About Easdale: Easdale Island Community Hall
The refurbished Easdale Island Community Hall was reopened in 2003, bringing to fruition the first project taken up by Eilean Eisdeal when it was formed in 1997.
Many years of hard work by the community led to an application to the Community Fund being successful in September 2001, resulting in an award made to Eilean Eisdeal of £667,000, at that time the largest ever granted by the Community Fund in Scotland for this type of project.
The award included the purchase of the original 'Drill' hall and the cottage adjacent to it; fees for the professionals (architect, quantity surveyor, engineer, solicitor); and all the renovation and building works, carried out by local contractors MacVicar and MacInnes.
The spectacular building is a mix of the traditional and the modern. The original square hall and pyramidal wooden roof are still in place, but much-welcomed warmth and light have been brought into the space by means of an under-heated oak floor and roof windows. At the front and side of the hall the glass-fronted bar and reception areas complement the existing structures and traditional materials of the hall and surrounding buildings, while introducing a touch of the new and experimental to the island's architecture. This unique community building is both a celebration of the past and an inspiration for the future.
Shooglenifty May 2010
The opening of the hall could not have been achieved without the ideas, enthusiasm and hard work of the community, who put their time and labour into making the new building the special place that it has become.
The Easdale Island Community Hall is a centre for community, educational, social and arts activities. Ever-increasing audiences continue to enjoy the hall's unique island location, spectacular architecture and superb facilities, as well as appreciating the consistently high standard of performance and presentation which the Eilean Eisdeal Arts Programme offers.
The annual Arts Programme has featured Shooglenifty; Lau; Bert Jansch; The Waterboys; Dougie MacLean; Karine Polwart; Blazin Fiddles; Tam White; Dick Gaughan; Robin Williamson & John Renbourn; to name but a few, plus the usual ceilidhs and island concerts.
Theatre has been provided by Traverse, Mull Theatre, Rapture, plus various puppet theatre groups and not forgetting our own New Year Panto.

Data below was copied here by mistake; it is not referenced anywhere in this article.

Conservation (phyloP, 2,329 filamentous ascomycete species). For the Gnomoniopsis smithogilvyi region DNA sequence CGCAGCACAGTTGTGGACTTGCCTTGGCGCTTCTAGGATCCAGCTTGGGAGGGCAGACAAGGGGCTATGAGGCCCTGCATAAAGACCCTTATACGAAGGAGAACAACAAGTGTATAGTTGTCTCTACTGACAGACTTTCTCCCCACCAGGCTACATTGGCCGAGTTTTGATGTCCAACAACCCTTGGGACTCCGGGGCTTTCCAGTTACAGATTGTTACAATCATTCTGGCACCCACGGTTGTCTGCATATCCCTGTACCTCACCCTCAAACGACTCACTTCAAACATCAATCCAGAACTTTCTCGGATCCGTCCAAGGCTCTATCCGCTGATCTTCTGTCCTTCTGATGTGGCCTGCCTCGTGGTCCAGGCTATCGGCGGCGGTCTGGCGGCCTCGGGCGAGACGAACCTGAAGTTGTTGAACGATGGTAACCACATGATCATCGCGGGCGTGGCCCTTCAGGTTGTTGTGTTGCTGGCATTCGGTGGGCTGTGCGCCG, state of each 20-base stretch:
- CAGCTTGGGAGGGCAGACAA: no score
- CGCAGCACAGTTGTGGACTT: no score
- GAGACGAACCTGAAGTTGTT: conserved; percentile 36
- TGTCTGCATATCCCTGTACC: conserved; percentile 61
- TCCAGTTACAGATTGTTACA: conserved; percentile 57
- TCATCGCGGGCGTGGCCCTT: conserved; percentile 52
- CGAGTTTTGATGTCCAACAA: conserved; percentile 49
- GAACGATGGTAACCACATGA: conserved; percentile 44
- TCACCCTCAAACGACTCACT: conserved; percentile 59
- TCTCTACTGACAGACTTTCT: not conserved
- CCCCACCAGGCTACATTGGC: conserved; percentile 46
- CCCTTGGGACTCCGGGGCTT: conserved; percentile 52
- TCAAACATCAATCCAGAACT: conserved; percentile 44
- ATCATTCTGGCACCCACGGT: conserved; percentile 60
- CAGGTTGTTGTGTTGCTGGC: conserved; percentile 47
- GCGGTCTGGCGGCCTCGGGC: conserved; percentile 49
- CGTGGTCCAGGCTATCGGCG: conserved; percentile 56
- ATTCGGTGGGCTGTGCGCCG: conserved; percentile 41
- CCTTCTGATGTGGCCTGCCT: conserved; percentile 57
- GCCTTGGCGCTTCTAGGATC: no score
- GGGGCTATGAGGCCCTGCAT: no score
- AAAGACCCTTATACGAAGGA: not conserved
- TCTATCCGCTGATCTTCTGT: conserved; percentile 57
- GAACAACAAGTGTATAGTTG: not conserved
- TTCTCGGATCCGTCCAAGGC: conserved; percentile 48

For details of ongoing events and activities, and also for information about the hall's facilities and how to book the hall, please visit the Easdale Island Community Hall website www.easdaleislandhall.org.
Alternatively, if you would like to keep up to date on the latest gossip, check out the Easdale Community Hall Facebook page by clicking on the image on the right.
Overview of the original Hall
before renovation circa 2000
The hall is a unique building. It was built in 1871 as a drill hall for the volunteer force of the island population, which at that time numbered over 450. Being the only building on the island large enough to accommodate more than a few dozen people, it was customarily used for all social gatherings, meetings, ceilidhs, and weddings. As the population dwindled almost to nothing during the 1950s, the hall ceased to be used as a meeting place and community hall. Its slate roof was stripped and it was turned into a storage shed for the fishing industry.
In the 1980s fish processing equipment was installed and for a decade the hall was the centre of a small but thriving fish processing industry. When the fish factory moved to Balvicar in 1993 the hall became virtually derelict. It needed a new roof and floor, although the main structure was sound. It was bought in 1996 by islander Adrian Laycock with the intention of restoring it for the use of the islanders, whose population by this time was increasing again to over 50 permanent people.
The whole community helped
The main building is 12 metres square in plan, with a 7 metre high central column supporting a pyramidal roof. The column is formed from a ships mast, generally agreed to be from the 630 ton sailing ship Norval which went down at the southern tip of Inish Island in December 1870. The massive rafters are supported by eight heavy struts which radiate from the central column like the spokes of an umbrella. Flying struts in turn support the intermediate rafters in the corner quadrants. It is possible that these timbers also came from the wreck, which was carrying wood from Montreal to Glasgow. The instant impression of this intricate timberwork is one of eternal harmony with the island and its history.